Wednesday, July 13, 2016

English Cottage Garden Style for July GBBD - Five Years Later

An English Cottage Garden Is ...

“... above all things a place of uncontrived beauty, 
easily enjoyed, where labour is well rewarded 
and quiet pleasures satisfied.”

Ethne Clarke and Clay Perry
 English Country Gardens

It's almost eleven years since I began to realize my dream of creating an Engish cottage garden in the Poconos. On Garden Bloggers Bloom Day, July 2011 I wrote, "One of the elements of English cottage-garden style is a profusion of flowers in a variety of colors and textures. The overall effect appears 'uncontrived,' but in reality a great deal of thought goes into the choice and placement of plants. My garden has been six years in the making, and this year (for the first time) I feel I have achieved the effect I have been striving to create." I am redoing the 2011 posting with updated pictures to see how the dream continues. I note where I'm using the original photographs of those flowers still strutting their stuff. The words in bold/italics are from the original posting. It is quite difficult to define English cottage-garden style without going into its history, but some other elements include planting old-fashioned flowers, adding structures to create 'privacy,' using lots of pots of plants, making informal pathways, and using 'whimsy' to give a sense of enchantment. I went outside with my camera this morning to record what is blooming on this  Garden Bloggers' Bloom Day July 2011 and that's when it struck me that at last I have an English cottage garden. Please take a walk with me to see if those elements are really present ...

1) Plant for profusion

This is my biggest herbaceous border, filled with purple cone flower, liatris, gooseneck loosestrife, shasta dasies, and daylilies - to name a few of the perennials. More recently I removed the liatris to the entrance garden (first picture) and planted bee balm in the main border (below) ...

As soon as you enter our driveway you can see from the butterfly garden by the house-number sign that I plant for profusion. H.H. put a birdhouse on the back of the post that displays the house number.

Purple cone flower, milkweed, cleome, liatris and white phlox

2) Plant old-fashioned flowers

David Austin Rose Rosa 'Lichfield Angel"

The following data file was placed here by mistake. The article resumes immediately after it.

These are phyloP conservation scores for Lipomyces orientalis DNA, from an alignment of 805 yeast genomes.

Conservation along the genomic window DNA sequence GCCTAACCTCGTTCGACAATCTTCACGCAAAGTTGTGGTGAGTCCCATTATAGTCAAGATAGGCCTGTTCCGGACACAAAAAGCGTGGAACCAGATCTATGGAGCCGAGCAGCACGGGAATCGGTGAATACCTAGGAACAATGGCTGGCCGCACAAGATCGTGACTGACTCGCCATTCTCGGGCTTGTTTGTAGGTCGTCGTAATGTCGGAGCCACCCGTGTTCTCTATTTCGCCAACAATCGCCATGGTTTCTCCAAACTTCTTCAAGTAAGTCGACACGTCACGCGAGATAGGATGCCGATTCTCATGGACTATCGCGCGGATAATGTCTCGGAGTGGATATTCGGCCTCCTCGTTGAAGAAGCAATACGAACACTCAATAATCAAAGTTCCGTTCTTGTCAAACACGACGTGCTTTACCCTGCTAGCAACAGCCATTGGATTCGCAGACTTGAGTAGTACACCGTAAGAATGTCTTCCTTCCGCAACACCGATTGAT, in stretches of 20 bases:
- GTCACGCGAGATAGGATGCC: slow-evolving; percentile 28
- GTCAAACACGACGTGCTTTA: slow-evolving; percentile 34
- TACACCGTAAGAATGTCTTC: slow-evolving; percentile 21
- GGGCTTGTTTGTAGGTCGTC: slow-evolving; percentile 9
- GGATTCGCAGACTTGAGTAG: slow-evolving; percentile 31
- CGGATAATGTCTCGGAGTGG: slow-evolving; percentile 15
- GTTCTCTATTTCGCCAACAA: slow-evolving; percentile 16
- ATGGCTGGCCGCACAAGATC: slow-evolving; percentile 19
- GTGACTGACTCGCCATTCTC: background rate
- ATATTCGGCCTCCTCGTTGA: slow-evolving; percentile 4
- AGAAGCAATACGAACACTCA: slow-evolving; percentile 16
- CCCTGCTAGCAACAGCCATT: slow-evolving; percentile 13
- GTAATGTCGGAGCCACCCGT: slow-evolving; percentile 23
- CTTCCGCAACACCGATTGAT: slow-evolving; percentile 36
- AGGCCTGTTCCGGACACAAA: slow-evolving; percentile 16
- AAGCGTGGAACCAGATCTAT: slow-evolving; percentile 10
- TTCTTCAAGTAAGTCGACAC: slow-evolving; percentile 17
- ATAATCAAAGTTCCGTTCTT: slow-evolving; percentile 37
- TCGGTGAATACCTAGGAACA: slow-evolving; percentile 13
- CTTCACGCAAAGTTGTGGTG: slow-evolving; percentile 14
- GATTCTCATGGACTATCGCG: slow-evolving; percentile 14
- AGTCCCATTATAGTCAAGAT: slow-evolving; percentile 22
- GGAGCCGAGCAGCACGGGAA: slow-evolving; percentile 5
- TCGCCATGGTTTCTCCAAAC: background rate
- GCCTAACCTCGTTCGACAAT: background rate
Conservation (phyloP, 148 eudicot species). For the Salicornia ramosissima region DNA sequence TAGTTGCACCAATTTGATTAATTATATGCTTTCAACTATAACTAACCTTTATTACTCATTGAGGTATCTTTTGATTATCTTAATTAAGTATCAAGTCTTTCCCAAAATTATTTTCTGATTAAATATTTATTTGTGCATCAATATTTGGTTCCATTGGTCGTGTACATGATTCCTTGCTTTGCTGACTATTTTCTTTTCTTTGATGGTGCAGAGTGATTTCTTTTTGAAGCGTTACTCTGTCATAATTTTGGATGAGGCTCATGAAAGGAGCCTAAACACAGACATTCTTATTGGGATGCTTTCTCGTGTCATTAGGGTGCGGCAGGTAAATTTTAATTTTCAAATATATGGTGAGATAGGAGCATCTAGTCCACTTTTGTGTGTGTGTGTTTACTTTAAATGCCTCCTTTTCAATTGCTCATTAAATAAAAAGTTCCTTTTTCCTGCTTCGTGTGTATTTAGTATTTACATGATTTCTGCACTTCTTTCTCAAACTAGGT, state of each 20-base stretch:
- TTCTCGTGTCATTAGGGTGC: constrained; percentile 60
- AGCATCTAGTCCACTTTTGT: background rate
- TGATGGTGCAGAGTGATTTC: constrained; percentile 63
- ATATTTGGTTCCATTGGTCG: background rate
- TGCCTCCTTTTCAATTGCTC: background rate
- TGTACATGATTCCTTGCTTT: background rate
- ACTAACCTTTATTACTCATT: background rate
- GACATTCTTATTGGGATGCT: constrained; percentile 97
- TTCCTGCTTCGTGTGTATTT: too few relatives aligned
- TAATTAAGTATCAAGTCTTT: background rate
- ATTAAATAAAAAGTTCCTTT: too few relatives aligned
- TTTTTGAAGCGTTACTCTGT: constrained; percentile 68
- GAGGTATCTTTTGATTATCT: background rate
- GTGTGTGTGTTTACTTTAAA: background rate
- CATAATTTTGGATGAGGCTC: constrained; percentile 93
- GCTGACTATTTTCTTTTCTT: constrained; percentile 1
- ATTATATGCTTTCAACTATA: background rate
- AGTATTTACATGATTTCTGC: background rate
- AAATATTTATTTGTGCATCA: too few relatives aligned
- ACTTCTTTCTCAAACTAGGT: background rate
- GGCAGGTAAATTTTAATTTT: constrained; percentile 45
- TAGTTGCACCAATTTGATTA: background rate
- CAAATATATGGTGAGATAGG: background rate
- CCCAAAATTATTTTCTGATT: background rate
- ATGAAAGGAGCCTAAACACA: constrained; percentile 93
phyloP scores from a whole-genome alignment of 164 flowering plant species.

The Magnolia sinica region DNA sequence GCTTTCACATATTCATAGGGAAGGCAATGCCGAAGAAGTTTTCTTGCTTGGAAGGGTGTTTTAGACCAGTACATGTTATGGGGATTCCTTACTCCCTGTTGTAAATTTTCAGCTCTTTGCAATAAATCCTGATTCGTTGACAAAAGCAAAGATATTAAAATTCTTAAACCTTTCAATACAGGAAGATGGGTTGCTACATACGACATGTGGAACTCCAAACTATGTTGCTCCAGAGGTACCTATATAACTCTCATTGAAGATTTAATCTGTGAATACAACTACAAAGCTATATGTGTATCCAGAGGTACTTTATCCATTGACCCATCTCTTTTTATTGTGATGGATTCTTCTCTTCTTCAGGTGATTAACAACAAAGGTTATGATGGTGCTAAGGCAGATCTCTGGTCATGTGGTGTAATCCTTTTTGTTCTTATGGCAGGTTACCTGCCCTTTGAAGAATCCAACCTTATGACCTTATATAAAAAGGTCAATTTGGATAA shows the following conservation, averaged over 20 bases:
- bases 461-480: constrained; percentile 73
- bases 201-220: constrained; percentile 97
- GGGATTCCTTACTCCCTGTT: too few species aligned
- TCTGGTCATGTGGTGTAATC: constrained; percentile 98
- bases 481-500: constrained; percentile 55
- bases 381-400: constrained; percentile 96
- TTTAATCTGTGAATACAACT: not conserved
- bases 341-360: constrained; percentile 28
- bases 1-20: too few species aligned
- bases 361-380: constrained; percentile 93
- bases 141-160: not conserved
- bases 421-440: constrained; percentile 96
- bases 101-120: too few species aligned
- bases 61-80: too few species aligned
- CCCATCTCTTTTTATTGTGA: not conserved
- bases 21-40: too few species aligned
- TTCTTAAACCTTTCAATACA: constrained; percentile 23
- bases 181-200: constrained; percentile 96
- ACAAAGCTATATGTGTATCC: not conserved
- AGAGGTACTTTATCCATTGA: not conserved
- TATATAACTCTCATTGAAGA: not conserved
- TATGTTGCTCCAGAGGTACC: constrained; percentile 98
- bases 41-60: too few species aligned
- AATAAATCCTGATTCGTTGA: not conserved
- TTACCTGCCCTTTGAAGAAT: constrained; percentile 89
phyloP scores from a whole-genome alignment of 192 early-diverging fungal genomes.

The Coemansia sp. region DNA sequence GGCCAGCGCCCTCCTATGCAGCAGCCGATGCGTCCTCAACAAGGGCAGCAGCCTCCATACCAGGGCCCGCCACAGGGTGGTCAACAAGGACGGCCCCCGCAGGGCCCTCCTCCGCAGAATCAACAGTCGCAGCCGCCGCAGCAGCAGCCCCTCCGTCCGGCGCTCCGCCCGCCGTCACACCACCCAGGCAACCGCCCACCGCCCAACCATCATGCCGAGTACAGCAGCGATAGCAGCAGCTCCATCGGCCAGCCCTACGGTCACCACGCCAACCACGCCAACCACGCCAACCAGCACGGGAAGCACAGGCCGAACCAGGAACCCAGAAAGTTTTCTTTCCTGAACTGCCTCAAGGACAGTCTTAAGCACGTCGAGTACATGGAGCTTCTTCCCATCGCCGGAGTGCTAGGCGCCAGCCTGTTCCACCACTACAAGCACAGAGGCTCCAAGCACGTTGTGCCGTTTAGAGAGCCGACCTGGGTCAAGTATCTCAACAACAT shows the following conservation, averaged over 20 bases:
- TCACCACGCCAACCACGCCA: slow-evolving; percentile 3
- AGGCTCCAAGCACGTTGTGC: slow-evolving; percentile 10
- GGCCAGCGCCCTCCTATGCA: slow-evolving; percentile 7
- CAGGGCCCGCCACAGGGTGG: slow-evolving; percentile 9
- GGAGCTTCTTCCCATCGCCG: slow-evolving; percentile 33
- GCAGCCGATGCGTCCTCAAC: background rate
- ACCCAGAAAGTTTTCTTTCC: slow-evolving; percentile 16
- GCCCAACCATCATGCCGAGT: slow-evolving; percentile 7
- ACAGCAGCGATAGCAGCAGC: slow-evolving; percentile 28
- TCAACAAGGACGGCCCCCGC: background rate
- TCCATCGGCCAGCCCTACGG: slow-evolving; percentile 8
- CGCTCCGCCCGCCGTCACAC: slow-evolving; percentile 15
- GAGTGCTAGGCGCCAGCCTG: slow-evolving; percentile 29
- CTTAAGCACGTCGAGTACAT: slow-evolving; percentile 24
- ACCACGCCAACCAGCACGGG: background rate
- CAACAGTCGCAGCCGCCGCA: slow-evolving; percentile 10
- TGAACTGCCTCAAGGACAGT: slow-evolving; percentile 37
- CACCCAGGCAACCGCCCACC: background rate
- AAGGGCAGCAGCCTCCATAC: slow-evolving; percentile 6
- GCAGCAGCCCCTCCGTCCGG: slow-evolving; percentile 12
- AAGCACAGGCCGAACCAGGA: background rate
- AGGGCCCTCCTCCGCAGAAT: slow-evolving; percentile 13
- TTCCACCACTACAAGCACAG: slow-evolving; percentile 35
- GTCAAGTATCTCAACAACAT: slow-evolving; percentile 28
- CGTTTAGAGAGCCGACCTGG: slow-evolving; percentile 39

Left to right: Goats Beard, Cleome, Yarrow 'The Pearl', delphinium, purple cone flower
Shasta Daisy Leucanthemum (photo 2011)
Lambs' Ears Stachys byzantina (photo 2011)
Phlox Paniculata 'Bright Eyes' (photo 2011)
Veronica -- I forget which one -- added last year
Campanula 'Cherry Bells'
I planted hollyhocks since the original posting

Hollyhocks are a 'must have' for an English cottage garden, so I am making them my July pick for 'Dozen for Diana.' Visit Diana's blog at Elephant's Eye on False Bay in South Africa and join in the fun.

2) Add structures such as picket fences and arbors.

The arbor into the kitchen garden has two wonderful clematis draped over it ...

Clematis Jackmanii 'Tie Dye'

The cedar fence at the back of the shade garden provides privacy and adds a vertical element to the space.

Climbing hydrangea grows over the fence and mock hydrangea over the swing

3) Pots of plants

One of many pots of annuals ...

The unusual red flower with the pointed petals is a petunia that I grew from seeds that Nancy Ondra sent me. Nancy blogs at Hayefield.

Petunia exserta, marigold and bacoba in a tub in front of the hydrangea

I display several hanging baskets. This one H.H. bid for and won at a silent auction when we were at the Pocono Garden Club Flower Show where I was guest speaker.

4) Informal pathways

The destination at the end of this pathway is a grouping of planters and an ivy in a birdcage. You will find a birdcage containing ivy in many English cottage gardens.

 5) Whimsy to create enchantment

I like to hang mirrors on fences ...

In the last five years I've added several fairy gardens. My latest whimsical creation is a simple basket on a gate containing a cute unicorn and fairy that H.H. found at the thrift store.

Miniature hosta, sedum and fairy on moss